Because we were not necessarily sure that the same historic buildings existed in other sites around the city, we had to limit the citywide ordinance to have some sort of a zoning administrator oversee. Therefore, if somebody wants to do an adaptive reuse ordinance project, it would not be as much of a slam-dunk elsewhere as in downtown LA. It has to go through some sort of discretionary review. That is a good thing because, as always, the cliché says, “one size does not fit all in LA.” If you consider the social fabric along Century Boulevard,  LAX, and on the Westside, it has nothing to do with what’s going on in, perhaps, Chinatown, Downtown, or Hollywood. It is a reasonable safety valve that was put in place, and in my opinion it never hurt us anyway. I don’t see anything against that, to be honest. 

Now there is a serious effort by L.A. City Councilman Huizar to tweak the adaptive reuse ordinance one more time. What in the law needs to be tweaked? 

This time the November 22nd 2011 motion by Huizar and seconded by Jan Perry is more of a technicality. It’s something that the Planning Department and Building and Safety brought to the attention of elected officials, and rightfully so. 

As you know, the ordinances have matured and different things have evolved. For example, the California Building Code has been changed, and as a result there are discrepancies between the California Building Code and the Los Angeles Building Code. These are technicalities, but the two have to function in harmony.

There are other minor things, such as the issue of “home occupation”. As you know, these units are supposed to be live-work, and many of them are not. The live-work in one code says that the number of employees in home occupation should be limited to one, and another code says that the number of employees may be five. Well, that’s an example of two different parts of the code conflicting with each other. We need to decide which number is better for LA.

More important are the zoning administrator interpretations. Back when I was in the city government, with the help of the former Chief Zoning Administrator Bob Janovici, we had to come up with interpretations of the adaptive reuse ordinance in order to accommodate certain projects. They are still separate documents, and from the City Council’s motion it’s obvious that they want to incorporate those interpretations into the main body of the ordinance, which is a very good thing to do. If anything, this is more of an improvement, an update, and an upgrade.

As a developer, I want to make sure that the devil is not in the details here, because the development community doesn’t want any restriction as a result of these new technical changes. That’s what I will be watching for, and I testified in the PLUM committee the other day, saying I want to be part of the task force developing the new recommendations. I’d like to be a part to make sure that we do not lose anything.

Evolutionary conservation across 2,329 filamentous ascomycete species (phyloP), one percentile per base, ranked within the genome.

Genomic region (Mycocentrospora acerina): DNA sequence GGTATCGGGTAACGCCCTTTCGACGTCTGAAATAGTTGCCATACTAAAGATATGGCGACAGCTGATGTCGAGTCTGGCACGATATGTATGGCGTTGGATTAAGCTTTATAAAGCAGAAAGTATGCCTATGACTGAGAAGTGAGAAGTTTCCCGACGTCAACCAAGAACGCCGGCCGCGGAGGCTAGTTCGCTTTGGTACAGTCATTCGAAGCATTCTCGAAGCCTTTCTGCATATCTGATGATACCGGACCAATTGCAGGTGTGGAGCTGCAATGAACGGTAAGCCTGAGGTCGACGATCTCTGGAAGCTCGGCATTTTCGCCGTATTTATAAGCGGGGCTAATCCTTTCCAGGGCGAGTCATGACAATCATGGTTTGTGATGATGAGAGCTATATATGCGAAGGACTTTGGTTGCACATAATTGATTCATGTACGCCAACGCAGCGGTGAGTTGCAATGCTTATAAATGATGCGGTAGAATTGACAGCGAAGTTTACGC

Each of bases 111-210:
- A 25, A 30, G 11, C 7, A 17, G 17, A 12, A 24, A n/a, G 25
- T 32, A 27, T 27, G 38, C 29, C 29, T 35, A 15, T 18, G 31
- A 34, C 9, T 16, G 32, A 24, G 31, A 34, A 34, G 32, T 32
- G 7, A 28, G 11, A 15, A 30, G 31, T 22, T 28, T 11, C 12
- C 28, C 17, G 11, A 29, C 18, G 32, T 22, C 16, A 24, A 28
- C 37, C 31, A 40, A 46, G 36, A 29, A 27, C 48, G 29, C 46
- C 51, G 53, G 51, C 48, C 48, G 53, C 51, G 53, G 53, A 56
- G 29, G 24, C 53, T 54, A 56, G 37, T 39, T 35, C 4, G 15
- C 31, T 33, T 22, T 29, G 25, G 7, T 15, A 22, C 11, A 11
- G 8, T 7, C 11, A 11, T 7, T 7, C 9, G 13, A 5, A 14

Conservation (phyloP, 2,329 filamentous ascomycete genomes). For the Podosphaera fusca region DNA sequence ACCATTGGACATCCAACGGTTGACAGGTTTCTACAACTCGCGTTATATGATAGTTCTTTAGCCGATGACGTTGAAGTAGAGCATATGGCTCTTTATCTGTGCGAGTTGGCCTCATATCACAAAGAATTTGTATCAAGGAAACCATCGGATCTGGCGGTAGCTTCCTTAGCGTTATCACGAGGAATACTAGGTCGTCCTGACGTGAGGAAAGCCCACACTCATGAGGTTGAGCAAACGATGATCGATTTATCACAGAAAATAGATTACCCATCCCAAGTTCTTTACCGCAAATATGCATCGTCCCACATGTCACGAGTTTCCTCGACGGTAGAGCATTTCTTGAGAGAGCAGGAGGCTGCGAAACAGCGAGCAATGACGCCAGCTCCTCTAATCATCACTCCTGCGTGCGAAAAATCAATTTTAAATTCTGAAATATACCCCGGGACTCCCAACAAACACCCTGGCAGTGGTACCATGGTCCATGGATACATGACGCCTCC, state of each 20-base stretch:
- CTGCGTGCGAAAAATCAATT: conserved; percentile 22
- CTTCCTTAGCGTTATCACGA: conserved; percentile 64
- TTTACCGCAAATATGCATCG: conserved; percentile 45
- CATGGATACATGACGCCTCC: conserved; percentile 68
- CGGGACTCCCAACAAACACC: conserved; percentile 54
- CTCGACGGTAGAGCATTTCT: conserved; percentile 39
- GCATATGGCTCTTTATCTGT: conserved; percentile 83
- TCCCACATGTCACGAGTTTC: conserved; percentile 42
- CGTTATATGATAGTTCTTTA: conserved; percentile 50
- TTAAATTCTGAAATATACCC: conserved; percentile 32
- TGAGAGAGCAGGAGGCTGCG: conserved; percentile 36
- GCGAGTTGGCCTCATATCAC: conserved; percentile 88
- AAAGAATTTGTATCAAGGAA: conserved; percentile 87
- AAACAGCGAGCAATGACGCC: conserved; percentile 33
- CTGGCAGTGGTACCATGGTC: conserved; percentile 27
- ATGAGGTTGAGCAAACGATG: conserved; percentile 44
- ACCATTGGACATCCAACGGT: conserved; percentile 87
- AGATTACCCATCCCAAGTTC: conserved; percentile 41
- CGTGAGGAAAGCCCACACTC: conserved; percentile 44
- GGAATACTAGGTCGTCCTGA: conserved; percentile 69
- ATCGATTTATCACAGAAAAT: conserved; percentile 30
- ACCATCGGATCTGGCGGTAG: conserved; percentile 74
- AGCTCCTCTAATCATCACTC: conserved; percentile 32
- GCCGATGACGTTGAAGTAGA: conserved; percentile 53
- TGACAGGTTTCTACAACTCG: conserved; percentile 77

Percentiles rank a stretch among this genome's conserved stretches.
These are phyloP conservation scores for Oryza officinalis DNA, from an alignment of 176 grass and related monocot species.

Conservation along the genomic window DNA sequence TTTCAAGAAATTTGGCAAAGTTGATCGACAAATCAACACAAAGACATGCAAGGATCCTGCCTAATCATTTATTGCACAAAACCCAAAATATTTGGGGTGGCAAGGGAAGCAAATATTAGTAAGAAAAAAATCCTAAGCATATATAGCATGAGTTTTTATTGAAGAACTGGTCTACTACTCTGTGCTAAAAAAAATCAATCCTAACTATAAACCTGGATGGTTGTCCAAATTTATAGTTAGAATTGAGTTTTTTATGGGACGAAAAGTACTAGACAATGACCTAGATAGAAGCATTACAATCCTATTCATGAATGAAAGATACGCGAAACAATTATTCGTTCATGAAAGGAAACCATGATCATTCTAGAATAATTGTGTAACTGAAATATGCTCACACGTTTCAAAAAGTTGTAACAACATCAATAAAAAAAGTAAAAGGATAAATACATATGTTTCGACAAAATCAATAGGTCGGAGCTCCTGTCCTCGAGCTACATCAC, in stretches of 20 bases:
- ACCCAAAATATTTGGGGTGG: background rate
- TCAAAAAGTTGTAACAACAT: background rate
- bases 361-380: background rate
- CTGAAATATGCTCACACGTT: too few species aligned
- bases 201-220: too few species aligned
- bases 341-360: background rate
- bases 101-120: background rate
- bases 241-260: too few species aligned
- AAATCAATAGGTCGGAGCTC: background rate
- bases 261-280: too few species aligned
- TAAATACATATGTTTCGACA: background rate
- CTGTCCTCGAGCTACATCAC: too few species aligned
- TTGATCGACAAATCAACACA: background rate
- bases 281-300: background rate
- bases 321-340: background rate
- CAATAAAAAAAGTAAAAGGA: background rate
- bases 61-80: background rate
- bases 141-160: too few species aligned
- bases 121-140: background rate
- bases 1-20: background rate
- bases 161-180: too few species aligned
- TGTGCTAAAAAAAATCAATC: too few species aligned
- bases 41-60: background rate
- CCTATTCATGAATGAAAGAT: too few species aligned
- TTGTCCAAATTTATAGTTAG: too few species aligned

Elaborate on your vision for the LA’s downtown. What in the new version of the ordiance incentivizes better outcomes? What’s the payback? 

The new version is more of an upgrade and a retuning, but in general the vision for Downtown, as far as I’m concerned, hasn’t changed. We’re all still hoping and pushing for a 24-hour downtown. Recent statistics show we’re now up to 50 thousand residents in Downtown LA. That is quite an accomplishment compared to 1996. I’m sure you remember what it was like back then. We’re moving slowly, but surely, forward with the revitalization of downtown. 

Of course, new developments such as LA Live, Grand Wilshire, Grand Avenue, and the Eli Broad Museum are a tremendous help, but in my opinion the backbone of the downtown transformation, at least the residential element, remains adaptive reuse. Why? Because not every eligible or historic or old building in Downtown LA has been converted. I don’t believe with current economic trends and globalization, that the need for commercial office buildings in downtown will increase any time soon. Therefore, it’s obvious that many of these buildings should be converted to adaptive reuse. What does that mean? It means that there will be more residential units in Downtown, and that means more residents. Considering that the cost of redevelopment is still much less than that of building new high-rise residential condo or rental units, it is common sense that those be converted before a brand new tower is built. 

There are other elements in Downtown that you undoubtedly observed recently, such as the emergence of a tremendous amount of retail, restaurants, and service-oriented industries. This is definitely part of that hope for the re-urbanization of Downtown LA, and projects such as Grand Wilshire, 7th and Fig, LA Live hopefully will get us there. The City Center Business Improvement District back then estimated that if we reach the critical mass of 75 to 80 thousand residents in Downtown LA then we’d pretty much be a self-sustained urban core. I think that still remains to be the case, although we’re at the level of 50 thousand, and that 30 thousand difference is very critical. I think we’re going to get there. 

We are conducting this interview during the first month after the close of the CRA. What impact will that closure have on the vision you just articulated for a vibrant, sustainable downtown?

In the immediate post-CRA era, I cannot see any positive impact because the CRA was a player in Downtown Los Angeles. From what I have read and listened to, it’s the governor’s vision to take the money—the tax increment formerly directed towards the CRA—back to Sacramento and to allocate it to housing and education. Well, that’s all good and fine when it happens, but, immediately speaking, the CRA was spending a lot of money in Downtown. 

If we are waiting for an immediate positive impact as a result of the CRA closing, I don’t think we are going to see that. The future of what’s going to happen to that $5 billion tax increment, how our public education will improve, and what the impact of this will be on Downtown LA: that’s very hard to assess.